P VAIDYANATHAN IYER: But political parties haven’t really voiced their concern over the judgment.
No one in the country has ever thought of not respecting the national flag or the national anthem. A large number of people in the country live below the poverty line, if their lives don’t change, how will the country become strong? It (the national anthem) will get respect when lives of these people improve.
ANAND MISHRA: There is speculation that the JD(U) is warming up to the BJP again (owing to its support to the demonetisation move).
There was a meeting of opposition parties to discuss demonetisation. After discussing the issue for over an hour, all parties decided that a rollback would cause more trouble. Black money is a big problem, but 16 parties said that we cannot oppose this move, we all said that we welcome the move. But we raised the problems of the people who are queuing up from day one.
What Nitish said wasn’t published in its entirety. He welcomed the demonetisation move and supported it, but he also said ‘I don’t work without preparation’. But this government wasn’t prepared, which is leading to chaos.
ABANTIKA GHOSH: When the issue of the emergency landing of Mamata Banerjee’s flight was raised, all opposition parties supported her. Now, she has objected to the Army presence in Kolkata and compared it to a “military coup”. What do you think about that?
It is true that many people don’t trust the present dispensation. There is a lot of talk about encroachment on the federal structure of the country. The same fears are at play here too. But the government said it is a routine exercise.
AMITAV RANJAN: Nitish Kumar had recently raised the issue of treatment of minorities and fears of attack on the federal structure of the country. What kind of fear does your party sense?
The circumstances in the country are formidable. Look at the Kashmir issue, never has an unrest continued for this long in the region. Look at freedom of speech. Writers, artistes are sensitive people, they have been feeling that freedom of speech and expression is under threat. So these are the fears in the minds of people. Ghar wapsi, love jihad, you never heard such terms earlier.
VANDITA MISHRA: The Prime Minister scrapped high denomination notes, and Nitish Kumar imposed prohibition in Bihar. In both cases, the State seems to be acting tough and, in a way, it is an attack on individual freedoms. Many people have raised questions about the prohibition law too. Have there been any discussions in the party regarding this?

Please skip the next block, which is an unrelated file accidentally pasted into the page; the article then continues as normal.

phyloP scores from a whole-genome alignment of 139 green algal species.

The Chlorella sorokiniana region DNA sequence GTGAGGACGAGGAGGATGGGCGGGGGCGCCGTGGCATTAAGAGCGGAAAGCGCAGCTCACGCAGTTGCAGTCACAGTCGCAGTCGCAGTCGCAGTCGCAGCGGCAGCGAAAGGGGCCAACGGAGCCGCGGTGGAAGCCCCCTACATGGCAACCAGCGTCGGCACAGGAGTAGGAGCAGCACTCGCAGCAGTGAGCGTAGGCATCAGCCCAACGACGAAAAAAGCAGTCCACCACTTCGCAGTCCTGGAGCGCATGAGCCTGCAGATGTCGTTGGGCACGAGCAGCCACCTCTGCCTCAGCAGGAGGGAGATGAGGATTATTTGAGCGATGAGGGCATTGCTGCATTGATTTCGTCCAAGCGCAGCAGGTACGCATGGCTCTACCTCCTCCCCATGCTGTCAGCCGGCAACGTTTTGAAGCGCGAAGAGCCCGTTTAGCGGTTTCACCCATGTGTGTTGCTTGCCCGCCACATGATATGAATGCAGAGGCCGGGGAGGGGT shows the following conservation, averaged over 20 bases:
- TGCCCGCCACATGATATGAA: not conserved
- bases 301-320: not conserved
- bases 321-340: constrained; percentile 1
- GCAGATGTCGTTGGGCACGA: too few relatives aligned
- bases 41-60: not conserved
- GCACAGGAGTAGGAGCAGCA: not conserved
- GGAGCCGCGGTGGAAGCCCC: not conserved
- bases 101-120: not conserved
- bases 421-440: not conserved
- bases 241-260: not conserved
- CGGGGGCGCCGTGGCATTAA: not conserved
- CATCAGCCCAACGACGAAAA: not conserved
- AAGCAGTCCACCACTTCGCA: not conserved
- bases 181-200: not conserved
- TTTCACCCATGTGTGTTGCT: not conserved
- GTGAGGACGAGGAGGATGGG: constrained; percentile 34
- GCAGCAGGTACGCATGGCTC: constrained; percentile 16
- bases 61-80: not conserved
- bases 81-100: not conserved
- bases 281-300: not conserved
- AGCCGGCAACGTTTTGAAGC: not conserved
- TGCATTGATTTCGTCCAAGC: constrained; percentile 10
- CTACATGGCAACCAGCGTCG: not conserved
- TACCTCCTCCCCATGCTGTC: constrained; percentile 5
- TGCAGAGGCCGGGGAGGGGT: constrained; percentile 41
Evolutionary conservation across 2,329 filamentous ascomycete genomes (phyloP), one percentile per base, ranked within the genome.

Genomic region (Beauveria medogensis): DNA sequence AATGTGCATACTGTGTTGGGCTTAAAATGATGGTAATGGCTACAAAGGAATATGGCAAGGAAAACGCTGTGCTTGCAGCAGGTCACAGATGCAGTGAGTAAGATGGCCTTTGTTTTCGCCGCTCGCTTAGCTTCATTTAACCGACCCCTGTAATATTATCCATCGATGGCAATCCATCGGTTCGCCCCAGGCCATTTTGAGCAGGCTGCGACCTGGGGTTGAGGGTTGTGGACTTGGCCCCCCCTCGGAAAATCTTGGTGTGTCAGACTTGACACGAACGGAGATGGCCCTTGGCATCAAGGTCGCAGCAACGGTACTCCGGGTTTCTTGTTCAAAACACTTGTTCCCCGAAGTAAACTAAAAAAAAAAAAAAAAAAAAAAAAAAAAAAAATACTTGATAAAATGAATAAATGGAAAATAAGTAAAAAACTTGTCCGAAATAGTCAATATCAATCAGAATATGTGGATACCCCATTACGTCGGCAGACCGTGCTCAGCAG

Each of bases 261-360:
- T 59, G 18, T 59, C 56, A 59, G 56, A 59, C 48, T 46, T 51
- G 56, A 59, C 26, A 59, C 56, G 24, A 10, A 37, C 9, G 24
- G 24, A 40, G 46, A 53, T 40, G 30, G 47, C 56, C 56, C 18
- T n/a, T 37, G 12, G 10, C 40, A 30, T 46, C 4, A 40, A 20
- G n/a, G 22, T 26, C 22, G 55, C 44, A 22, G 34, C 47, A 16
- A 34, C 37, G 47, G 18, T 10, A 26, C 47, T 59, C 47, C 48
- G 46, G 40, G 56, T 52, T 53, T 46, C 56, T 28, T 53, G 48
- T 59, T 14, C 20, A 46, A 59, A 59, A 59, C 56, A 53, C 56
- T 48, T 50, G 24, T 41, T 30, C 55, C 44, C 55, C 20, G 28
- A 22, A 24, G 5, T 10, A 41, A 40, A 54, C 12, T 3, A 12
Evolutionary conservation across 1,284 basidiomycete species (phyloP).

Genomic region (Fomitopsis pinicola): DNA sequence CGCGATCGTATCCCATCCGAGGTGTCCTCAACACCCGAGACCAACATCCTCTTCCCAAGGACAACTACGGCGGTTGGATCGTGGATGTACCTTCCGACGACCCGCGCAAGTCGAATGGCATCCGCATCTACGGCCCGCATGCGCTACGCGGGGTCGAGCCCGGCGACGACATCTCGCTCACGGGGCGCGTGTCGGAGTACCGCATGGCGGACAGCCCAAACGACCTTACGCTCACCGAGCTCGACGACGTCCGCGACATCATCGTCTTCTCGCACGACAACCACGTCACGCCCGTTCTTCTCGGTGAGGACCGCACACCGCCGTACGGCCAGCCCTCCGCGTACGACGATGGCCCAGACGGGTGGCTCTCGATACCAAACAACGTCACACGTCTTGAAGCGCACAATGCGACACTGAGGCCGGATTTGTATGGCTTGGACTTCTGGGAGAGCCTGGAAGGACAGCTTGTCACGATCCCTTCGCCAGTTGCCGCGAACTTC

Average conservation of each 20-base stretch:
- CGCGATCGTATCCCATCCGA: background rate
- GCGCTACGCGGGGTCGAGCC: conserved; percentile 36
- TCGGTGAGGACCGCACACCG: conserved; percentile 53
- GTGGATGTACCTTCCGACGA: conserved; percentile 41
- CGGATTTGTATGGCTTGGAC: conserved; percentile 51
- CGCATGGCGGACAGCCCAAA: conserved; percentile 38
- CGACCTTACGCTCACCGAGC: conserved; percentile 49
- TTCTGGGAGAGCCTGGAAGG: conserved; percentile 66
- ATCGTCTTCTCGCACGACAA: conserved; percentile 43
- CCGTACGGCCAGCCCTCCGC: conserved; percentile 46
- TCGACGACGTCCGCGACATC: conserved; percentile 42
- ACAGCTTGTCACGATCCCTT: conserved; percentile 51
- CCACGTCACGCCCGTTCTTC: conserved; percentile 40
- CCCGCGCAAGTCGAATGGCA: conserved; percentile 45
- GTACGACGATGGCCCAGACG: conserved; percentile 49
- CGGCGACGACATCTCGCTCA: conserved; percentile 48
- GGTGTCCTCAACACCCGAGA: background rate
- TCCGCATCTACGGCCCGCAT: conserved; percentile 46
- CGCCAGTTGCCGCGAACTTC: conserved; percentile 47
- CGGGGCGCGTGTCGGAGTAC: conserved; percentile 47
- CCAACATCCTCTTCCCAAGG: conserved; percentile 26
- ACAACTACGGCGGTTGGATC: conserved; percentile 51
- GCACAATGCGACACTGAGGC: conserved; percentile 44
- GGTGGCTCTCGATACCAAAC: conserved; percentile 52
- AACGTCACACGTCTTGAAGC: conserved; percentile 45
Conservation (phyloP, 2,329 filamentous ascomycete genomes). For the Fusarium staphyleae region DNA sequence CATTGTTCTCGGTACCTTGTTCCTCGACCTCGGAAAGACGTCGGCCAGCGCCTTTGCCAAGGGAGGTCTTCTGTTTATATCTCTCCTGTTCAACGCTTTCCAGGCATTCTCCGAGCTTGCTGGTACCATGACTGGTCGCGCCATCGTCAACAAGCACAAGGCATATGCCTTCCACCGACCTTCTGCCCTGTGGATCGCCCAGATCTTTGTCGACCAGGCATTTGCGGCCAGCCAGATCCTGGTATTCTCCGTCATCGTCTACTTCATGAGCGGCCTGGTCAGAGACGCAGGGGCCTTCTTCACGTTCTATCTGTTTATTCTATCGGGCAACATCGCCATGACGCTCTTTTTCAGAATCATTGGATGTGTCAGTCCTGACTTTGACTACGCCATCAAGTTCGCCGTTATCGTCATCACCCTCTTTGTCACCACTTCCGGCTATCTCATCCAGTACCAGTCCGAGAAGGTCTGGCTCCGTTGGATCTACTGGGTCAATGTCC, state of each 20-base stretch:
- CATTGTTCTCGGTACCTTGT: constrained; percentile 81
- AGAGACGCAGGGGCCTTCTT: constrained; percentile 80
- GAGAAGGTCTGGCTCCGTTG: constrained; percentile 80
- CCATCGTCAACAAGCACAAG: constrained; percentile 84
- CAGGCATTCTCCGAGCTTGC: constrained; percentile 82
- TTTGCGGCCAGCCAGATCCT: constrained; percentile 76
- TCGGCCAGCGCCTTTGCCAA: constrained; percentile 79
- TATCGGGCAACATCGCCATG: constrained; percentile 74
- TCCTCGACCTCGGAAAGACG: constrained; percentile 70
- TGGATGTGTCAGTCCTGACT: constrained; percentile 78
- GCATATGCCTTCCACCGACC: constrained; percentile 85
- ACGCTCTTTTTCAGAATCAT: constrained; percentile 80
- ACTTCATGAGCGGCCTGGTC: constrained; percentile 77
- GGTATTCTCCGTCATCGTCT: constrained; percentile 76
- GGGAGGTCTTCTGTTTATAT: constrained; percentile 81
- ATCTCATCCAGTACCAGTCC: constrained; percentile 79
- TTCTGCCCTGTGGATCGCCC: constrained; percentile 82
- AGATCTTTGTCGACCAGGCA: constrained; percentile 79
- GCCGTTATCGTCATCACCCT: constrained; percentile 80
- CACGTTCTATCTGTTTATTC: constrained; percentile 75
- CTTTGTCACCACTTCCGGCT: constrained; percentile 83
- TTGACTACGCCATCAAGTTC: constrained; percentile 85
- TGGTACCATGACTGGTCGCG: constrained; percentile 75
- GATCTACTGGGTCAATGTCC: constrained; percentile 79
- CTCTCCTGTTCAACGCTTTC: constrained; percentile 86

We prepared a lot before imposing prohibition. There was a campaign in villages and towns. We got a lot of support from women as well. We called a meeting of all parties and sought their suggestions, because the law had failed earlier. In short, we prepared for it.
SHAILAJA BAJPAI: There were talks of an alliance before the Uttar Pradesh elections next year. What is the situation now? And do you think demonetisation will have an impact on the elections?
About a year ago, six parties, including the Samajwadi Party, RJD, INLD, JD(S) and Samajwadi Janata Party, had decided to come together. The flag, symbol, everything was decided. We even garlanded Mulayam Singh Yadav. Five meetings were held. But then the plan didn’t work. The Samajwadi Party even fought elections in Bihar.
Then, last month, on November 5, the Samajwadi Party called everyone and floated plans of an alliance again. We went, HD Deve Gowda (JD-S president) also came, INLD members came too, Lalu Prasad was there. All of us went out of concern for Uttar Pradesh. We all believed that elections in the state should be fought with proper planning.
Then he (Mulayam Singh Yadav) made a statement that he wants a merger, not an alliance.
So all I can say is that we tried our best, but things couldn’t work out. However, things change every day in politics.
KRISHN KAUSHIK: Funding for political parties usually comes from undeclared sources. At a time when we are talking about black money and demonetisation, shouldn’t political parties declare the sources of their funding?
The BJP and Congress are the two parties that receive this (funding). All our details are with the Election Commission. If you see our accounts, you will know we have no black money… We received such little donation in the previous elections that we have run huge debts; we had to sell fields.
Black money is a problem, but the country has much bigger problems, and all of them have to be solved in a democratic manner. These days there is talk of improving elections, but for that the society needs to change first.